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Dependency injection is a pattern that promotes loose coupling between classes and subsystems, creating components that are easy to unit test in isolation. Instead of hard-coding the names of other classes and objects, each unit accepts dependencies as parameters.

At Wonga, we maintain a legacy Drupal 6 application. Drupal is an excellent CMS, but to extend it you must write custom modules which are tightly-coupled to the framework and difficult to test without a web server and a database.

This post will help you to refactor your Drupal 6 code base step-by-step using objected-oriented paradigm and will help you to configure the Symfony dependency injection container in this framework.

Step 1: Installing dependencies with Composer

Composer is now the standard way to install dependencies for your PHP applications.

We are going to use these two components:

  • Symfony/DependencyInjection: Symfony's dependency injection container
  • Symfony/Config: Provides several tools to help, find, load, combine, autofill and validate configuration values of any kind (YAML, XML, INI, etc)

We'll use the following composer.json configuration file:

{
  "require": {
    "symfony/dependency-injection": "2.6.*@dev",
    "symfony/config": "2.6.*@dev"
  }
}

Step 2: Setup the directory structure

Using the right directory structure makes it easy for developers to understand and contribute to our application. Symfony's implementation of the service locator strategy creates a level of indirection between a class and its dependencies and provides a smoother migration path away from legacy code.

We'll use the following directory structure:

sites/all/modules/custom/GreeterBundle/
├── DependencyInjection
│   └── ContainerManager.php
├── Resources
│   └── config
│       └── services.yml
└── Services
    └── Greeter.php

Our code sits within a Drupal custom module, but is structured like a Symfony bundle.

Step 3: Create a service to inject

Our Greeter service takes a string (name = "world") in the constructor and contains a very simple public method, greet, which returns a familiar greeting.

<?php
namespace GreeterBundle\Services\Greeter;

class Greeter
{
  /**
   * Name to greet
   */
  private $name;

  /**
   * Constructor
   */
  public function __construct($name)
  {
    $this->name = $name;
  }

  /**
   * @return Greeting text
   */
  public function greet()
  {
    return "Hello, {$this->name}";
  }
}

Step 4: Set up the dependency injection container

The ContainerManager class provides us with a simple way to get a handle to the DI container.

<?php
namespace GreeterBundle\DependencyInjection;

// Including composer autoloader
require_once '/path/to/composer/autoload.php';

use Symfony\Component\DependencyInjection\ContainerBuilder;
use Symfony\Component\DependencyInjection\Loader\YamlFileLoader;
use Symfony\Component\Config\FileLocator;

class ContainerManager
{
  /**
   * @var ContainerBuilder
   */
  private $container;

  /**
   * Constructor
   */
  public function __construct()
  {
    $this->container = new ContainerBuilder();
    $this->register();
  }

  private function register()
  {
    $fileLocator = new FileLocator(__DIR__ . '/../Resources/config');
    $loader = new YamlFileLoader($this->container, $fileLocator);
    $loader->load('services.yml');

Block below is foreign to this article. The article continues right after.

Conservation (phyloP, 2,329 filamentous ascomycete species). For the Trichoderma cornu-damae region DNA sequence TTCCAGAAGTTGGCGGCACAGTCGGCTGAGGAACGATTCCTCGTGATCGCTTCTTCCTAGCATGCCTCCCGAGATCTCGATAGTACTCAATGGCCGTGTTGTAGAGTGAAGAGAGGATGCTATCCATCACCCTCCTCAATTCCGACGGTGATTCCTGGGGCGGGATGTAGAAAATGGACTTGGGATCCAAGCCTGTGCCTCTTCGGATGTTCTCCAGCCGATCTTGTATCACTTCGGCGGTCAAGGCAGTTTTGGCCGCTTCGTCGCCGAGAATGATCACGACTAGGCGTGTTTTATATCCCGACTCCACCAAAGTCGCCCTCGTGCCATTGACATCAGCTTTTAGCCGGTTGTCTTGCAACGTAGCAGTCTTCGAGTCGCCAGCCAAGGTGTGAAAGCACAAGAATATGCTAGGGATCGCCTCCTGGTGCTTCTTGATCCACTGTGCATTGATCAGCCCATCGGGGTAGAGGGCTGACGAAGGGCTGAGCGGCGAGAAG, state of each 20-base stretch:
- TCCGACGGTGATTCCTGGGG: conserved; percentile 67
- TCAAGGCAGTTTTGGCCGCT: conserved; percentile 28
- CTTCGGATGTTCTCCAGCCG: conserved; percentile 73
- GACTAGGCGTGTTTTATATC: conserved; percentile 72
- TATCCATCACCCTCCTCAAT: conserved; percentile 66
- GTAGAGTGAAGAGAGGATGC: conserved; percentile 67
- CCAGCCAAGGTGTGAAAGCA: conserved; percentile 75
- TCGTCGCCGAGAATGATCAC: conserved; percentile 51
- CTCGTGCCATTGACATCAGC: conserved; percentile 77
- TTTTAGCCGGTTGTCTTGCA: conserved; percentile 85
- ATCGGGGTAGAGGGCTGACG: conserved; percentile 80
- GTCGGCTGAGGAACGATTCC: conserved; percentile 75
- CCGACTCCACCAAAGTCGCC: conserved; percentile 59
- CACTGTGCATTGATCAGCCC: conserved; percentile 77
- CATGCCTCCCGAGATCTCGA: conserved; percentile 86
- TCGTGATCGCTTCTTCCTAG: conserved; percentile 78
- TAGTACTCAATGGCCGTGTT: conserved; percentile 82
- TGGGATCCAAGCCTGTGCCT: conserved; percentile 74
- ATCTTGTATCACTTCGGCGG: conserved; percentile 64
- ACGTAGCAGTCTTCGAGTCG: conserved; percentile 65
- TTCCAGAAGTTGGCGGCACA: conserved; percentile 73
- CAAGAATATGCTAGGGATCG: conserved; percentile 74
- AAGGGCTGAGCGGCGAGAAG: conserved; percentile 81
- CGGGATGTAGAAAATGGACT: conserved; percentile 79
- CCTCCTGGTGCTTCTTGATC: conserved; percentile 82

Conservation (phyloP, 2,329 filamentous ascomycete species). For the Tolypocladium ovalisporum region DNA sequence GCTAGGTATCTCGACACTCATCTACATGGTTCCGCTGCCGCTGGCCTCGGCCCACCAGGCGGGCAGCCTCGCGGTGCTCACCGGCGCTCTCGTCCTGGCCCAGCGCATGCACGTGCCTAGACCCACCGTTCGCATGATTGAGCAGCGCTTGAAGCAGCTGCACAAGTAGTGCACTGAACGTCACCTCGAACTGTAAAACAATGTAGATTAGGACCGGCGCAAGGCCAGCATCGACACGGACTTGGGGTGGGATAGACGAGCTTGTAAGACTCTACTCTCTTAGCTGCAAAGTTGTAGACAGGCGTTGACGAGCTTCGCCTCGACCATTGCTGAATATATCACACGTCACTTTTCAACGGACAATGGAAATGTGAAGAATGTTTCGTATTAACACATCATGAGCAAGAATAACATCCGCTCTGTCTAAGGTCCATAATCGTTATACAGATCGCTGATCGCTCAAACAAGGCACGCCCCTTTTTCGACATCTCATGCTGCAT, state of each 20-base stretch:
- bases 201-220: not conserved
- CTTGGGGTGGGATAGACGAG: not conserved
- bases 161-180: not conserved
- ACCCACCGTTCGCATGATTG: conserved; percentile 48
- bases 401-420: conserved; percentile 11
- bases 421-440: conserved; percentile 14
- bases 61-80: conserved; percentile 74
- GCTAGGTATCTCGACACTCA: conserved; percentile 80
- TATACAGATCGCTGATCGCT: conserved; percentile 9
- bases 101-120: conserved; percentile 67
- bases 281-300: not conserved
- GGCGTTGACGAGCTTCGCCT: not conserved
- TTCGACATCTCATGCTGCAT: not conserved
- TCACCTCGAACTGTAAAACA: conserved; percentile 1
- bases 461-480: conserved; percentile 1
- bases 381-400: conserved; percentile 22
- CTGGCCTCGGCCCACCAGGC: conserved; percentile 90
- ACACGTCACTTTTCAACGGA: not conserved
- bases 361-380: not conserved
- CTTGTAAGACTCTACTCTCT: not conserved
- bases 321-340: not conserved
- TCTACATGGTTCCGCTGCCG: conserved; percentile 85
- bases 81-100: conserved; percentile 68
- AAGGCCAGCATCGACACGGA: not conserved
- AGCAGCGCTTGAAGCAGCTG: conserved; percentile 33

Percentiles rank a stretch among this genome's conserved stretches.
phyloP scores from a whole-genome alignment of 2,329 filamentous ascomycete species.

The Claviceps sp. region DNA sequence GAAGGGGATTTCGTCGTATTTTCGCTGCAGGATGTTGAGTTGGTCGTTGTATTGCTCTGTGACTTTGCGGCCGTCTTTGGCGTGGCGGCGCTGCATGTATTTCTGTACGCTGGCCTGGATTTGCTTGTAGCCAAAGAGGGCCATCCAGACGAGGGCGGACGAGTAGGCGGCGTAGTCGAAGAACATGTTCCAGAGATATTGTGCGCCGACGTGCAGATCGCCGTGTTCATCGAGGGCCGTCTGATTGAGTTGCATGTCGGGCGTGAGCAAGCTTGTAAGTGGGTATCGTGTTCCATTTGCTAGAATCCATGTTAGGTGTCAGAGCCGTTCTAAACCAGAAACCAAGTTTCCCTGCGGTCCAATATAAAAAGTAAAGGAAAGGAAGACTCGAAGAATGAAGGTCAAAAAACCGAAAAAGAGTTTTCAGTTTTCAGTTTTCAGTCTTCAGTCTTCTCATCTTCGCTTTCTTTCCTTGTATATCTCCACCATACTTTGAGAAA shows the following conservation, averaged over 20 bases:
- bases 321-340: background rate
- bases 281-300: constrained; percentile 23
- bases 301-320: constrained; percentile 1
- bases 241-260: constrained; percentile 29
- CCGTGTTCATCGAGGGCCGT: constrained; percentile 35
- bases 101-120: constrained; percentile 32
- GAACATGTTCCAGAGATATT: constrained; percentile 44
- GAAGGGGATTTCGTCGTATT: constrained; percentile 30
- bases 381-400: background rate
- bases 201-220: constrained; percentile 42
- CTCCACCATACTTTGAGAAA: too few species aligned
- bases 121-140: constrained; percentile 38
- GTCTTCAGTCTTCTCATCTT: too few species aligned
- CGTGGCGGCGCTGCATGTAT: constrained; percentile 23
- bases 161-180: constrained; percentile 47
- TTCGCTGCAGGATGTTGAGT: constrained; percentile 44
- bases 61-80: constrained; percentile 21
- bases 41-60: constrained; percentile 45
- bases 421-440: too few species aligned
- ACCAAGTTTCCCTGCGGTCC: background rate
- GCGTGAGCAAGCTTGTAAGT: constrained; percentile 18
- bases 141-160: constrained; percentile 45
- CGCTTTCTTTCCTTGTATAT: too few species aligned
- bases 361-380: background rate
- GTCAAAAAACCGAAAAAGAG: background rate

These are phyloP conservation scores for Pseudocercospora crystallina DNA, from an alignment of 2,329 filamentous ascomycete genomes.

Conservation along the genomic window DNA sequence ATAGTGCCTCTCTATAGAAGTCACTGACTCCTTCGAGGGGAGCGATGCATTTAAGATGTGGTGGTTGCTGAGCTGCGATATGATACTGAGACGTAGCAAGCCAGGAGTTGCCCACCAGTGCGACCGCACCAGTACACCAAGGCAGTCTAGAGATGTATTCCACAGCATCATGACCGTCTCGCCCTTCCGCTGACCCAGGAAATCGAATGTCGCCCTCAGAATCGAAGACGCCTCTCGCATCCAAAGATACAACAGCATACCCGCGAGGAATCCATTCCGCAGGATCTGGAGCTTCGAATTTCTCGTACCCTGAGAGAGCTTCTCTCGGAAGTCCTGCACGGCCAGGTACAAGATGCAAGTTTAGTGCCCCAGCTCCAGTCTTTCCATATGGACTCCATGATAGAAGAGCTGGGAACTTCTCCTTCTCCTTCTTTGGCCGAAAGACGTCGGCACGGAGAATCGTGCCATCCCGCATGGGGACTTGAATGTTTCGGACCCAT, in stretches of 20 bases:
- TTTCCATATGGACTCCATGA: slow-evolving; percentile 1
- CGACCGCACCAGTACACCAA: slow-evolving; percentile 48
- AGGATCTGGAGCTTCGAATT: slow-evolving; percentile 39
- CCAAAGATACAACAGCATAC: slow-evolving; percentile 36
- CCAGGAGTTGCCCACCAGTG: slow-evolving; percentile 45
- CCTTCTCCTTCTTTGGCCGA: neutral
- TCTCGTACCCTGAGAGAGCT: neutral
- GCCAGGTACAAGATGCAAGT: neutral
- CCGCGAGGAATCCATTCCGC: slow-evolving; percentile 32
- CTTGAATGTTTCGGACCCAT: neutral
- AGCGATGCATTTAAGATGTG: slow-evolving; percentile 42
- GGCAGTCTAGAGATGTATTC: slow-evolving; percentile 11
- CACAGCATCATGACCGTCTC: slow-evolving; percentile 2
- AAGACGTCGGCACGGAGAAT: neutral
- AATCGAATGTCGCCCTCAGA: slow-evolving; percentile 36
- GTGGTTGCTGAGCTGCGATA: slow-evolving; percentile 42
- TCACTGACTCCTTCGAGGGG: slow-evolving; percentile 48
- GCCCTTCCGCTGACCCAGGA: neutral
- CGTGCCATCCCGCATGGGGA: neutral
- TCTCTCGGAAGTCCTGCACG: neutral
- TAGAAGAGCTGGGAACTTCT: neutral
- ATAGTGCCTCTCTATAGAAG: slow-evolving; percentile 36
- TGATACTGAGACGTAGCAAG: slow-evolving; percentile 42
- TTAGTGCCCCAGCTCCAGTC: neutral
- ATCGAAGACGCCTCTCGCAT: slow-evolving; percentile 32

}

  /**
   * @return ContainerBuilder
   */
  public function getContainer()
  {
    return $this->container;
  }
}

The services.yml file looks like this:

parameters:
  greeter.class: GreeterBundle\Services\Greeter
  greeter.name: "world"
services:
  greeter:
    class: "%greeter.class%"
    arguments: ["%greeter.name%"]

We could inject any value as a parameters to the service being constructed, including other services, configuration parameters, 3rd party libraries, etc. Take a look at the Symfony Dependency Injection Component documentation to check more advanced configuration.

Step 5: Inject our service into a Drupal

We can now use the dependency injection container to inject services anywhere in our Drupal application. As an example, we'll get the Greeter service and pass it to a page callback function greeter_module_function_homepage. To do this we create some routing configuration which uses ContainerManager to get first the container then an instance of Greeter.

<?php
use GreeterBundle\DependencyInjection\ContainerManager;
use GreeterBundle\Services\Greeter;

// ...

$containerManager = new ContainerManager();
$container = $containerManager->getContainer();

$route['/homepage'] = array(
  'page callback' => 'greeter_module_function_homepage',
  'page arguments' => array($container->get('greeter')),
  'type' => MENU_CALLBACK,
);

// ...

function greeter_module_function_homepage(Greeter $greeter) {
  $result['title'] = `Homepage!`;
  $result['greeting'] = $greeter->greet();
  return $result;
}

Step 6: Unit testing in isolation

Unit testing in isolation is one of the most important DI pattern features. We can now unit test this our Drupal module using a mocked version of the Greeter class.

<?php
use GreeterBundle\Services\Greeter;

class ModuleFunctionHomePageTest extends PHPUnit_Framework_TestCase {
  public function testGreeterModuleFunctionHomePage() {
     // Arrange
     $greeting = "Hello world";
     $mockGreeter
        ->expects($this->once())
        ->method('name')
        ->will($this->returnValue($greeting));

     // Act
     $result = greeter_module_function_homepage($mockGreeter);

     // Assert
     $this->assertEquals($result['title'], 'Homepage!');
     $this->assertEquals($result['greeting'], $greeting);
  }
}

The testGreeterModuleFunctionHomePage test method calls the Drupal module callback function with the mocked service and asserts that the return value is the greeting returned by our service.